Presentation on theme: "History & the Novel Democracy in Crisis? Key Timeline: Inter-war France."— Presentation transcript:
History & the Novel Democracy in Crisis? Key Timeline: Inter-war France
1918 -20 Government plans for major economic rebuild, based on reparations money. Series of strikes break out, illustrating underlying tensions. Element of PR introduced to the electoral system. Right wing coalition Bloc National wins first elections on this basis – but no government able to survive long. Socialist Party splits, radical minority forming a new Communist Party. French unions attempt a general strike but fails and ends in union splits 1922-23 Military invasion of the Ruhr following Germany’s reparations default 1924-29 Franc collapses - government forced to prop it up with loans. Socialists ally with Radical-Socialist Party in the ‘Coalitions of the Left’ Centre right National Union alliance formed Catholic political party formed Ultra right wing nationalist, fascist, & even royalist movements develop (like Croix de Feu). Further economic crisis - New taxes and dramatic cuts in the government budget President Poincare resigns after prolonged ill-health. 1930-34 Economic and social crisis & further political instability and unrest, with five governments between May 1932 and January 1934
1934 Stavisky Affair – corruption allegations undermine government & lead to fascist riots 1936-39 Popular Front wins the elections under leadership of Leon Blum - alliance of left-wing movements, including the French Communist Party, the Socialists and the Radical Party. Initiates a range of social and economic reforms including a 40 hour working week, and two paid weeks holiday for workers (1936 Matignon Accords). Quasi-fascist groups also ordered to disband. Front hit by constant divisions between the various parties, particularly since communists refused to give full support to Blum. Also hit by a series of strikes and factory occupations Blum’s government collapses over divisions on economic policy, and the Spanish Civil War, Blum having failed to stand by the Spanish Republicans. Replaced by Radical leader Camille Chautemps then Édouard Daladier. Political divisions in France widened even further in face of Hitler threat, with some claiming ‘Better Hitler than Blum’ France reluctantly backs Britain in the Munich Conference, despite major misgivings about continuity of Appeasement Following German invasion of Poland, France joins Britain in declaring War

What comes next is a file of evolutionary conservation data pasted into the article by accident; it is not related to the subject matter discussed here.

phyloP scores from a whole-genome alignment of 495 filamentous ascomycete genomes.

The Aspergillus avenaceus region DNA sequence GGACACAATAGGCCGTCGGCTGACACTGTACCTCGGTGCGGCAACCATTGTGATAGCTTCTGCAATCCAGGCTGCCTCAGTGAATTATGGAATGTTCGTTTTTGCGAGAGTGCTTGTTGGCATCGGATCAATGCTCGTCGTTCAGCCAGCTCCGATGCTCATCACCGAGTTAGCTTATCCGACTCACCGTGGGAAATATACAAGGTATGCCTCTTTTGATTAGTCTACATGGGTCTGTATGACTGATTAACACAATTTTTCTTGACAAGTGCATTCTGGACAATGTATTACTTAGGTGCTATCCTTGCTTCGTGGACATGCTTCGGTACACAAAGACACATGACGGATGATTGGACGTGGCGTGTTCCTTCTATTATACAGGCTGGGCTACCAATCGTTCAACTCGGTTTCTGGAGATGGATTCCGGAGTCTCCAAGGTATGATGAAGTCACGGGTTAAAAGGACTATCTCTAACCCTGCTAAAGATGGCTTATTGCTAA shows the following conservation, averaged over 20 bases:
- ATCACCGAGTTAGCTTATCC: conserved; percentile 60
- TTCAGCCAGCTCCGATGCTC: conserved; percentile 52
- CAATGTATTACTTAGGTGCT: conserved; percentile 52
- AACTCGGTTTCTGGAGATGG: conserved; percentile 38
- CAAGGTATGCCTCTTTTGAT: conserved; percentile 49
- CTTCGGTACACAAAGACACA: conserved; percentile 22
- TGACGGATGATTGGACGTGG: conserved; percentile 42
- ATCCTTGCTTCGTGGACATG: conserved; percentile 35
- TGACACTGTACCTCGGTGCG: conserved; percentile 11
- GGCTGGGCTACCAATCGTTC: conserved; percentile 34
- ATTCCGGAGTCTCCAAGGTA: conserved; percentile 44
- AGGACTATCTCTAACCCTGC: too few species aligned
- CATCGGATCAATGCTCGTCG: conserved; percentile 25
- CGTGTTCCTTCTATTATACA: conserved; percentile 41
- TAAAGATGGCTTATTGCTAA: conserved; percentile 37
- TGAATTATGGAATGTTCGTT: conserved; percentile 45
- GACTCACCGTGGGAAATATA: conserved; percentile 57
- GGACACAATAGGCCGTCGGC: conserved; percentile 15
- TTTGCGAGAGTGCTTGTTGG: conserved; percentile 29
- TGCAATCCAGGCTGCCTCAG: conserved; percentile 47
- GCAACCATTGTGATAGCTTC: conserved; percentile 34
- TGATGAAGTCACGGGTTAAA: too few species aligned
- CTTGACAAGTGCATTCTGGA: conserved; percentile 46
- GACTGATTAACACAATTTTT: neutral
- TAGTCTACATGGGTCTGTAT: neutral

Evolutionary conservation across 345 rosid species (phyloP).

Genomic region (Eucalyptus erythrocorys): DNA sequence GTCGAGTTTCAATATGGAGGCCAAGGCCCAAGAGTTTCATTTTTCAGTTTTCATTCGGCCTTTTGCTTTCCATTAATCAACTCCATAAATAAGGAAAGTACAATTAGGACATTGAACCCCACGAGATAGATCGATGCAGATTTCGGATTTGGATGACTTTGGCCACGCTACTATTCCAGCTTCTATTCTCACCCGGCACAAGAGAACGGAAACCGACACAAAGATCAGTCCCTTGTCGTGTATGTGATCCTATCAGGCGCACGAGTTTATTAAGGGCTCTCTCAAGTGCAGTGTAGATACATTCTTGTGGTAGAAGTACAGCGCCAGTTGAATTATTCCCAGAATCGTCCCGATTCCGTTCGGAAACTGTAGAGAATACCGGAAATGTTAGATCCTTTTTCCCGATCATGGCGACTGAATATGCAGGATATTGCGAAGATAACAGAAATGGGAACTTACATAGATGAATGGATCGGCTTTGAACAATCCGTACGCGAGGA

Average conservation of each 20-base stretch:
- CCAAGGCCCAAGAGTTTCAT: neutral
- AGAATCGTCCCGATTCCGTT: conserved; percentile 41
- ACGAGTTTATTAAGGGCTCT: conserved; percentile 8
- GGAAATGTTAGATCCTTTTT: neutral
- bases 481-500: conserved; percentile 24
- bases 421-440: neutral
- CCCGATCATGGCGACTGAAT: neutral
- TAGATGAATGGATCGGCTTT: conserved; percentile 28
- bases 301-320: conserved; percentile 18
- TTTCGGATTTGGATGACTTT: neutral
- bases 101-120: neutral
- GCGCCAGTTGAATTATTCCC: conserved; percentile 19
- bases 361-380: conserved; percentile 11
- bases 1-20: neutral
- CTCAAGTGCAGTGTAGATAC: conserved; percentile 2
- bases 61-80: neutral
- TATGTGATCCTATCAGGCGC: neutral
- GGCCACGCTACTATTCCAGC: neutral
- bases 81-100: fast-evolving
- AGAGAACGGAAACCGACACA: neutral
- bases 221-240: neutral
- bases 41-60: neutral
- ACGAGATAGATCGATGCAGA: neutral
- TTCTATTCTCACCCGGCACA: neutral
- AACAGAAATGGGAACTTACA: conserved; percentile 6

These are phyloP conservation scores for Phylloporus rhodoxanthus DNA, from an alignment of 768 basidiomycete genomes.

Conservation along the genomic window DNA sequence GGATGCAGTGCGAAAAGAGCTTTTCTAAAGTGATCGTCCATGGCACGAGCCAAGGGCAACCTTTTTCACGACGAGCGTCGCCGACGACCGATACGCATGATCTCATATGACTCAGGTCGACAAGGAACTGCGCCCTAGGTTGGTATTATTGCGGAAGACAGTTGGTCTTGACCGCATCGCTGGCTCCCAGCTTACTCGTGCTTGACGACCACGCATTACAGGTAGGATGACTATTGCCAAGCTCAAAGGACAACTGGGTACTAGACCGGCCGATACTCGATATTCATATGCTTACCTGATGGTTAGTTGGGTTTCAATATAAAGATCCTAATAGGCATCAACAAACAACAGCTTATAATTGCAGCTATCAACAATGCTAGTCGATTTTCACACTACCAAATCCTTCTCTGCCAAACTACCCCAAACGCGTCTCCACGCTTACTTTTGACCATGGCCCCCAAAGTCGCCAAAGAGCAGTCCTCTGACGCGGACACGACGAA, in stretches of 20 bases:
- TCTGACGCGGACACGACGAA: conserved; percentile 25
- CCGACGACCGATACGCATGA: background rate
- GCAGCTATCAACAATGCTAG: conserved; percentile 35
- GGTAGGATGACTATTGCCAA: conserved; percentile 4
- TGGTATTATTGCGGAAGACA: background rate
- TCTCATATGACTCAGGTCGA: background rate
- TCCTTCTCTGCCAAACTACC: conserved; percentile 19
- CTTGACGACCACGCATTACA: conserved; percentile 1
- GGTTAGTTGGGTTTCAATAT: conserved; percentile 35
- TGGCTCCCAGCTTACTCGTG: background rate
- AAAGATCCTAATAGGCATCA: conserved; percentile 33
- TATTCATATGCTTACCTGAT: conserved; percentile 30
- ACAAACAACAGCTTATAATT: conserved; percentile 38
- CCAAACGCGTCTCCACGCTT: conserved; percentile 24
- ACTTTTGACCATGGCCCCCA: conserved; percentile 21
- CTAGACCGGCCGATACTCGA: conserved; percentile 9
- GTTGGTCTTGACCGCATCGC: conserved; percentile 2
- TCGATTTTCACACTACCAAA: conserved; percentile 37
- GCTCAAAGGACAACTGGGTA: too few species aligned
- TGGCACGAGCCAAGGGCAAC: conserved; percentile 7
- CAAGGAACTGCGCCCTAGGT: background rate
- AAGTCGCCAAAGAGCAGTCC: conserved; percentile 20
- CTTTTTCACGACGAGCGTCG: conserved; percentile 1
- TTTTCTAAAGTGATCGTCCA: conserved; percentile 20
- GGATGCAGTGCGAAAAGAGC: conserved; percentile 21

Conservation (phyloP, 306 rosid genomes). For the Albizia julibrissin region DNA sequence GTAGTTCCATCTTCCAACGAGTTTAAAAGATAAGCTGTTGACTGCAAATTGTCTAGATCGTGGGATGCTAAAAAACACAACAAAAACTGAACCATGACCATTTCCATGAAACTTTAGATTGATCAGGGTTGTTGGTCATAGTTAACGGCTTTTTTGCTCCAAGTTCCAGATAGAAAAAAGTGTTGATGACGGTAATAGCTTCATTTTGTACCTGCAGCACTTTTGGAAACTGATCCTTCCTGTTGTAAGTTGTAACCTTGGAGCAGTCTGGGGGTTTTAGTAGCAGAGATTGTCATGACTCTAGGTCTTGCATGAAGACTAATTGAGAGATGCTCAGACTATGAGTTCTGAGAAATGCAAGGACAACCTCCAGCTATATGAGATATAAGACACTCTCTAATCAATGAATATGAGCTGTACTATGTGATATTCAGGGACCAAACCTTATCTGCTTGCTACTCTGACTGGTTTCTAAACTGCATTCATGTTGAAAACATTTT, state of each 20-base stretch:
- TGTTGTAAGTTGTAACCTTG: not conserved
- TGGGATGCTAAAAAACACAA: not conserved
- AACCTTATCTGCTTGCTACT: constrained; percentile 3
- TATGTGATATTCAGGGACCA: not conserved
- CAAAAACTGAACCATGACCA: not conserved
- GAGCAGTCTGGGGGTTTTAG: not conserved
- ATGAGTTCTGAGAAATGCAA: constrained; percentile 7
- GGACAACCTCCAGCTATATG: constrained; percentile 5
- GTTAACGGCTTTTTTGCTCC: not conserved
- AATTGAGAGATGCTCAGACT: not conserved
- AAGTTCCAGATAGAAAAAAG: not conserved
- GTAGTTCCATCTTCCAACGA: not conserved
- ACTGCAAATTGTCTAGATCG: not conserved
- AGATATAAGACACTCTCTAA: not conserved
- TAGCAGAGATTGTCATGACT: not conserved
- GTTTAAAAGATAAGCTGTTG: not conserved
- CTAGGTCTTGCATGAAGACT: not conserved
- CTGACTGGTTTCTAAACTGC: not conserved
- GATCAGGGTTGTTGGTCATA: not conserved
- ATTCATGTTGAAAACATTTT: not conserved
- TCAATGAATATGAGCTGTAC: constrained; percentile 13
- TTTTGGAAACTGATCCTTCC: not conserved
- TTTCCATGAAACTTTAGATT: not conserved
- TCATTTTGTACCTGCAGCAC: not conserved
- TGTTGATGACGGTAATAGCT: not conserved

1940 German Invasion of France - French forces outnumbered 2 to 1 & unable to resist, particularly after British withdrawal of troops at Dunkirk. Prime Minister Reynaud resigned in disgust and new premier, former world war one hero Marshall Petain appointed. Petain formally agreed armistice in June 1940 and set up new pro-Nazi Government in the South at Vichy. Northern France then ruled under German Occupation whilst Vichy left autonomous – at least at first. Resistance to Nazism and Vichy begins almost immediately in some areas. In others however, especially Vichy, widespread collusion with Nazis 1942 New ‘Free French’ government set up by de Gaulle in London. Helps give some direction to French Resistance 1944 As Normandy landings begin French resistance steps up internal opposition By August Paris finally liberated as the German commander ignored Hitler’s demand to ‘reduce Paris to a heap of rubble’ and instead opted for unconditional surrender De Gaulle returns to France a hero and takes temporary control of government Recriminations and revenge attacks begin – with government largely ignoring it.